Your body is encouraged to lose the extra fluids by sweating as well. Getting rid of the extra fluids is not the only reason you have to go to the toilet more often. Alcohol is a diuretic, meaning that your kidneys make you pee more than you drank. That’s why you often wake up sweaty and dehydrated after a night drinking.
When you go the toilet for the first time while sleeping, is to get rid of the liquid you have drunk and second time is because of the added diuretic effect. It doesn’t matter if you switch from drinks with less volume to shots. It’s the diuretic impact of the alcohol that causes you to pee.
All in all, alcohol effects on your sleep whether by making you wake up from REM sleep, snore or for going to the toilet.
Alcohol can cause insomnia
Alcohol affects persons sleep homeostasis. Sleep homeostasis regulates the sleepiness and wakefulness of an individual. The body balances the need for sleep according to the time that you’ve been awake by using adenosine.
The level of adenosine goes up when you’re awake for longer periods and goes down during sleep. When the levels go up, it blocks the wake-promoting cells, and when the levels are defeated again, the cells become active again.
That’s why you get tired when you are awake for a long time. Since your level of adenosine goes up and blocks the wake-promoting cells, which makes you fall asleep easier. If this makes you go to sleep earlier than usual, it results in a shift in your sleep homeostasis. Your adenosine levels go down again once you sleep and activates the wake-promoting cells. This can cause you waking up in the middle of the night.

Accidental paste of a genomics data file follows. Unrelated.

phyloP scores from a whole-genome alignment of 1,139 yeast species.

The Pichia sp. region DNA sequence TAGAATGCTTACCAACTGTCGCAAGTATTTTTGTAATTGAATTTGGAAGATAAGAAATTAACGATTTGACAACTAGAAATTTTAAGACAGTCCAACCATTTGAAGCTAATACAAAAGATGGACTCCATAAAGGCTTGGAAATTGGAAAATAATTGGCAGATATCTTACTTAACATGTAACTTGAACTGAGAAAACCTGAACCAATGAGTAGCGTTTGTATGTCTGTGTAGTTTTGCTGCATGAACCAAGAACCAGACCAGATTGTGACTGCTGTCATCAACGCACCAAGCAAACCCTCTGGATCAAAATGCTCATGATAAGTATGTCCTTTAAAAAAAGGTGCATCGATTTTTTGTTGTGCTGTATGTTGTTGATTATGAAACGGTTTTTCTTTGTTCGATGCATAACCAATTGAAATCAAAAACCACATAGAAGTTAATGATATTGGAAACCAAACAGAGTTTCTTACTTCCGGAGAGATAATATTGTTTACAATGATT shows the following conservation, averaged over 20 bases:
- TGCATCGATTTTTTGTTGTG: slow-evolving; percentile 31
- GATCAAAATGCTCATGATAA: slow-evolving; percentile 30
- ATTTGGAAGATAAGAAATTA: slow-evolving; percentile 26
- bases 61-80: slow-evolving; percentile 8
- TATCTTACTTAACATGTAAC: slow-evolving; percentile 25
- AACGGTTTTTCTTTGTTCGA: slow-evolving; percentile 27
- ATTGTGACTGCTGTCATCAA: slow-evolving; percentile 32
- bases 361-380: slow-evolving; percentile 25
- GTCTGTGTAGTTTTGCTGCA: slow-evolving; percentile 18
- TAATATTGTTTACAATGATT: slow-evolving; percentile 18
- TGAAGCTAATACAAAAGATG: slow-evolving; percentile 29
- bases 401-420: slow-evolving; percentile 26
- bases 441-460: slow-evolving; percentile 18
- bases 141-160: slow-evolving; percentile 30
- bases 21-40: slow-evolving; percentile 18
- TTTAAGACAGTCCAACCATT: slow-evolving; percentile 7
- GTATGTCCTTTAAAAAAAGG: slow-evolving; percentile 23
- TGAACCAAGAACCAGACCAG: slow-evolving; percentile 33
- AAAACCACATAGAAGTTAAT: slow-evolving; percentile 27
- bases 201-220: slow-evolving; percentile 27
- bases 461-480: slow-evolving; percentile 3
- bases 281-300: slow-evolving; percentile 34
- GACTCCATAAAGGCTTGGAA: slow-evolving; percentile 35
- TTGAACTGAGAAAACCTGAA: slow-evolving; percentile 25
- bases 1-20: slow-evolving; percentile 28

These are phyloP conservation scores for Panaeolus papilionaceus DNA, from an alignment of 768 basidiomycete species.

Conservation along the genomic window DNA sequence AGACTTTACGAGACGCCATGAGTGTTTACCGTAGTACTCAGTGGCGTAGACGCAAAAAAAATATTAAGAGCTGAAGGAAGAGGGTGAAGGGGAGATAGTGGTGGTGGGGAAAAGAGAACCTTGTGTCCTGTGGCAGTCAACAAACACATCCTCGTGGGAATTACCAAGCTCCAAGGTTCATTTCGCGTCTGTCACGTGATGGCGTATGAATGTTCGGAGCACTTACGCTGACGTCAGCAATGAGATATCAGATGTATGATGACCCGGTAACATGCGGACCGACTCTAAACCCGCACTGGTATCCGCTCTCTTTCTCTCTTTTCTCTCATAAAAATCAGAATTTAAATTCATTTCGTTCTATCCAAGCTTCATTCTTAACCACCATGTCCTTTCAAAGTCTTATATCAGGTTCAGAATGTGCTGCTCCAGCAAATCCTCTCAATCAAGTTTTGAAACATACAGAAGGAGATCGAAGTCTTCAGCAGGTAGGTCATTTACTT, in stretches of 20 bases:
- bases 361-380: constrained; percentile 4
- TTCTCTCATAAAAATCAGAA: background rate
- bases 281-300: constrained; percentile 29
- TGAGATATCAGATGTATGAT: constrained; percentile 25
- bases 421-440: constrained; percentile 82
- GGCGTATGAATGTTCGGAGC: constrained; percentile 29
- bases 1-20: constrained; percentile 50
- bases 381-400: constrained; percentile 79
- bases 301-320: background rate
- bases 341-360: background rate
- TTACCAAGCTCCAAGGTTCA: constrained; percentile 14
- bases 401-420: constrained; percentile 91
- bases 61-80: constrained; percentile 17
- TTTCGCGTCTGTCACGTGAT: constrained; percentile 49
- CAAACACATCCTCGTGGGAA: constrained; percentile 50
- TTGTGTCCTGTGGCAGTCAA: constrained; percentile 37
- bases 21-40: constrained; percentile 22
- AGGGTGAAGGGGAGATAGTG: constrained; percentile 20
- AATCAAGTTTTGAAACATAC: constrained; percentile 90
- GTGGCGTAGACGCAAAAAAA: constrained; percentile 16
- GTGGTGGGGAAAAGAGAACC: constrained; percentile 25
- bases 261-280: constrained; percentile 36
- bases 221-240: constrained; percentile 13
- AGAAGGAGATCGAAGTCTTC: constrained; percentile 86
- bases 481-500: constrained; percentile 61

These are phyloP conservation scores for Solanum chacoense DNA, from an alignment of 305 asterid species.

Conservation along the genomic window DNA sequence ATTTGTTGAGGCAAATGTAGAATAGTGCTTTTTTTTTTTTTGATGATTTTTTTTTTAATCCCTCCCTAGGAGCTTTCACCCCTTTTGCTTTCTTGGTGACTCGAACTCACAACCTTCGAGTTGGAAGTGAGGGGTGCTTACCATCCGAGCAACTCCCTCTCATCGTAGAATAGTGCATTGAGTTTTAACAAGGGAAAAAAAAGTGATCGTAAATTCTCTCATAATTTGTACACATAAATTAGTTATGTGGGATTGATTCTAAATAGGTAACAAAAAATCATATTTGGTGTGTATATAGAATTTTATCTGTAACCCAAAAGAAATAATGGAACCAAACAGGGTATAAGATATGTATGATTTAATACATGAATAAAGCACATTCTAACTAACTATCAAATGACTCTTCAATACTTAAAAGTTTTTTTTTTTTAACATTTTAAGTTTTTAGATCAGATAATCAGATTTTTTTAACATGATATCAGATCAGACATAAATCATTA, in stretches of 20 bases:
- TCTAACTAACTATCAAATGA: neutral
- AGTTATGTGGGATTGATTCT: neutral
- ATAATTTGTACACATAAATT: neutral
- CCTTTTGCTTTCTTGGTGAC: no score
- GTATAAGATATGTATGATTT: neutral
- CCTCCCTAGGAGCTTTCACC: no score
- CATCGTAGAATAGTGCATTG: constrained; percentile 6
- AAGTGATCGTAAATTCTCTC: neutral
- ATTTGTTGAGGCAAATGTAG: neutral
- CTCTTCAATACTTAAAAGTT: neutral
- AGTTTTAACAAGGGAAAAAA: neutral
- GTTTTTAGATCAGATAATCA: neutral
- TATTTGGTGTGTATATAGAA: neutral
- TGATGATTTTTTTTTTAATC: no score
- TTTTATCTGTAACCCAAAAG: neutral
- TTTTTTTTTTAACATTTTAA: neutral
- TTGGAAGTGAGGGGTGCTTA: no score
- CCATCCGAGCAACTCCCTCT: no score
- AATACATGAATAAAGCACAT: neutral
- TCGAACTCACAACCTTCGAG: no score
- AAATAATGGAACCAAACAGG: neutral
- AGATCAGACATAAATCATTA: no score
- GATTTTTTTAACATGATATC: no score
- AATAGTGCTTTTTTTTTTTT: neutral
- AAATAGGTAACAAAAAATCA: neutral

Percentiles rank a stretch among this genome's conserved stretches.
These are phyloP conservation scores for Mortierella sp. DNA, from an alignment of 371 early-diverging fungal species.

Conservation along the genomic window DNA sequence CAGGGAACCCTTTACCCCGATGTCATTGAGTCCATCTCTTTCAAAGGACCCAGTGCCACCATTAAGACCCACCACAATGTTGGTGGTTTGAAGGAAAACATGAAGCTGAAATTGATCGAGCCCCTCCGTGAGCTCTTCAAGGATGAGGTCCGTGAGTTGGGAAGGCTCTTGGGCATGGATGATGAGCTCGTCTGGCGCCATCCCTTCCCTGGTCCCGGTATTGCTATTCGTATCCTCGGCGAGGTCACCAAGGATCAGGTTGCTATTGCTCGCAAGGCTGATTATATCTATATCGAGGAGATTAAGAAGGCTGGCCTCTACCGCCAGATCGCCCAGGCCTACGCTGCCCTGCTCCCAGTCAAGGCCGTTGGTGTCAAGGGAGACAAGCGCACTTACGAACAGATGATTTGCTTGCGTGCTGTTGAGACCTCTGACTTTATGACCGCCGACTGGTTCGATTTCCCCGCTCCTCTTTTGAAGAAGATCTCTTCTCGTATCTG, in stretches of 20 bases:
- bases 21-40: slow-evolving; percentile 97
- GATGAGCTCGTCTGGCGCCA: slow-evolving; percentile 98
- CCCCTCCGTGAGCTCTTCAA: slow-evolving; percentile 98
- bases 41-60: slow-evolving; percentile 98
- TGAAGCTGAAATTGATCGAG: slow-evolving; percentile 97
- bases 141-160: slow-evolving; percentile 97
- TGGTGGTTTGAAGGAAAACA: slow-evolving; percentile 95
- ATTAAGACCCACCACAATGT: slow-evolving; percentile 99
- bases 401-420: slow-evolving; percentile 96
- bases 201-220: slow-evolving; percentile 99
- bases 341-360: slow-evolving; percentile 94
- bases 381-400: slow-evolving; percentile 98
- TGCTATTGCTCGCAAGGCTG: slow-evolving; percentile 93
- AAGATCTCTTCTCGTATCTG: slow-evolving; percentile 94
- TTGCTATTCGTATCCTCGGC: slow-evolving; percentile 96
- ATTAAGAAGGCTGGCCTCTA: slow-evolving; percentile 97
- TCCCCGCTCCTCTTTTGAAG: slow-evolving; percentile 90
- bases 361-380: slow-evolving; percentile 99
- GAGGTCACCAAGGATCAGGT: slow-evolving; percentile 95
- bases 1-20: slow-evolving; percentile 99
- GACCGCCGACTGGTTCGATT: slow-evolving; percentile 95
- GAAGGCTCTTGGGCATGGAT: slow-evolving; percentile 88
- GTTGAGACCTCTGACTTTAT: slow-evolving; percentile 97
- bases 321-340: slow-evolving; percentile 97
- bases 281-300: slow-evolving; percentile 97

Researchers from the University of Missouri (MU) School of Medicine in Columbia investigated the effect of alcohol on sleep. They found out that alcohol boosts the adenosine levels. The results were that after extended periods of regular drinking, sleep came quickly to the participants as they expected. However, within a few hours, they woke up and insomnia had set in, making it difficult to return to sleep.
Alcoholics and those who are trying to stop can both have slept fragmentations and difficulties in maintaining sleep (DIS). People who are attempting to cut down their alcohol consumption often experience sleep problems. Since insomnia is a withdrawal symptom.
Acute alcohol withdrawal increases in wakefulness with a reduction in the REM and non-REM sleep. This causes the insomnia symptoms and suggests an impaired sleep homeostasis. It takes the time to return to normal sleep after you stopped drinking.
Stop the alcohol effects on sleep
If you are drinking alcohol, give your body the time to process it before you sleep. Try to avoid drinking close to bedtime, since it takes on average more than an hour to prepare one beer, depending on the person. You can search online how long it takes to process each alcoholic drink.
Try to exchange the alcohol for a hot beverage, a dairy or herbal drink. These drinks won’t have an adverse effect on your sleep. It even stimulates sleep. Also, instead of drinking a glass of wine to relax, you can try doing stress relieving exercises before sleep.
If you still have slept problems, contact your doctor to determine what factors are keeping you from sleeping.